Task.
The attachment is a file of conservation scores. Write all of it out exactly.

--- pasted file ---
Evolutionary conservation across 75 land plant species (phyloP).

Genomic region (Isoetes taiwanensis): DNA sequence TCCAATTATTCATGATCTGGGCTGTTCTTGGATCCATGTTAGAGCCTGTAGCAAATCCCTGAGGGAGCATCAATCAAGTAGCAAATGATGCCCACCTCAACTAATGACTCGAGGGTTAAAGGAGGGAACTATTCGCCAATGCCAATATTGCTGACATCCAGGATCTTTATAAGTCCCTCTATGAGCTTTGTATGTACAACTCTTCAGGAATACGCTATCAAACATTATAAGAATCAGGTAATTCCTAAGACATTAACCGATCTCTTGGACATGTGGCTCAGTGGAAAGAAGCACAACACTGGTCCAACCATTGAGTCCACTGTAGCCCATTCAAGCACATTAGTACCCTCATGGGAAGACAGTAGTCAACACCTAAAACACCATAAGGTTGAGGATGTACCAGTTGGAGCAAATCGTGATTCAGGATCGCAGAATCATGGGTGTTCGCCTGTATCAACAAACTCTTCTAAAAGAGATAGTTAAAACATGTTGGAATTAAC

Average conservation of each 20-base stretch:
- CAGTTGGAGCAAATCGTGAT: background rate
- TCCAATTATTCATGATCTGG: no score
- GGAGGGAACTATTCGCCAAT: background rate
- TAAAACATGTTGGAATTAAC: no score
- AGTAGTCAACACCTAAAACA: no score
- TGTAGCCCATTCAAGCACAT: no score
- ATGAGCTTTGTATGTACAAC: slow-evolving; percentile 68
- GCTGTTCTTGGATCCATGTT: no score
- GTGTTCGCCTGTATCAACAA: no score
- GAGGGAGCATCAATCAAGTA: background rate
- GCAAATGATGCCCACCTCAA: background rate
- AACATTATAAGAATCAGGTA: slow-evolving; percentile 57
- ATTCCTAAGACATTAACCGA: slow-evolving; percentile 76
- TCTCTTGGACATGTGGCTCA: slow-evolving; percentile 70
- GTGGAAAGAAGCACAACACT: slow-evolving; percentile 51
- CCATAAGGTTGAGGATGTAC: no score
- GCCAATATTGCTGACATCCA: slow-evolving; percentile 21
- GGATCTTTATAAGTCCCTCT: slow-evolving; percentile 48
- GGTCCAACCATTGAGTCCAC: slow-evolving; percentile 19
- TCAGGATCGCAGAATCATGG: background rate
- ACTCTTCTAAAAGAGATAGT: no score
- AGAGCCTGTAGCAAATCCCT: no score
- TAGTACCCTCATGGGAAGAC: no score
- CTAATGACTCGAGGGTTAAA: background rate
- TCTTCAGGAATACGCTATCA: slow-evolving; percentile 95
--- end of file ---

Evolutionary conservation across 75 land plant species (phyloP).

Genomic region (Isoetes taiwanensis): DNA sequence TCCAATTATTCATGATCTGGGCTGTTCTTGGATCCATGTTAGAGCCTGTAGCAAATCCCTGAGGGAGCATCAATCAAGTAGCAAATGATGCCCACCTCAACTAATGACTCGAGGGTTAAAGGAGGGAACTATTCGCCAATGCCAATATTGCTGACATCCAGGATCTTTATAAGTCCCTCTATGAGCTTTGTATGTACAACTCTTCAGGAATACGCTATCAAACATTATAAGAATCAGGTAATTCCTAAGACATTAACCGATCTCTTGGACATGTGGCTCAGTGGAAAGAAGCACAACACTGGTCCAACCATTGAGTCCACTGTAGCCCATTCAAGCACATTAGTACCCTCATGGGAAGACAGTAGTCAACACCTAAAACACCATAAGGTTGAGGATGTACCAGTTGGAGCAAATCGTGATTCAGGATCGCAGAATCATGGGTGTTCGCCTGTATCAACAAACTCTTCTAAAAGAGATAGTTAAAACATGTTGGAATTAAC

Average conservation of each 20-base stretch:
- CAGTTGGAGCAAATCGTGAT: background rate
- TCCAATTATTCATGATCTGG: no score
- GGAGGGAACTATTCGCCAAT: background rate
- TAAAACATGTTGGAATTAAC: no score
- AGTAGTCAACACCTAAAACA: no score
- TGTAGCCCATTCAAGCACAT: no score
- ATGAGCTTTGTATGTACAAC: slow-evolving; percentile 68
- GCTGTTCTTGGATCCATGTT: no score
- GTGTTCGCCTGTATCAACAA: no score
- GAGGGAGCATCAATCAAGTA: background rate
- GCAAATGATGCCCACCTCAA: background rate
- AACATTATAAGAATCAGGTA: slow-evolving; percentile 57
- ATTCCTAAGACATTAACCGA: slow-evolving; percentile 76
- TCTCTTGGACATGTGGCTCA: slow-evolving; percentile 70
- GTGGAAAGAAGCACAACACT: slow-evolving; percentile 51
- CCATAAGGTTGAGGATGTAC: no score
- GCCAATATTGCTGACATCCA: slow-evolving; percentile 21
- GGATCTTTATAAGTCCCTCT: slow-evolving; percentile 48
- GGTCCAACCATTGAGTCCAC: slow-evolving; percentile 19
- TCAGGATCGCAGAATCATGG: background rate
- ACTCTTCTAAAAGAGATAGT: no score
- AGAGCCTGTAGCAAATCCCT: no score
- TAGTACCCTCATGGGAAGAC: no score
- CTAATGACTCGAGGGTTAAA: background rate
- TCTTCAGGAATACGCTATCA: slow-evolving; percentile 95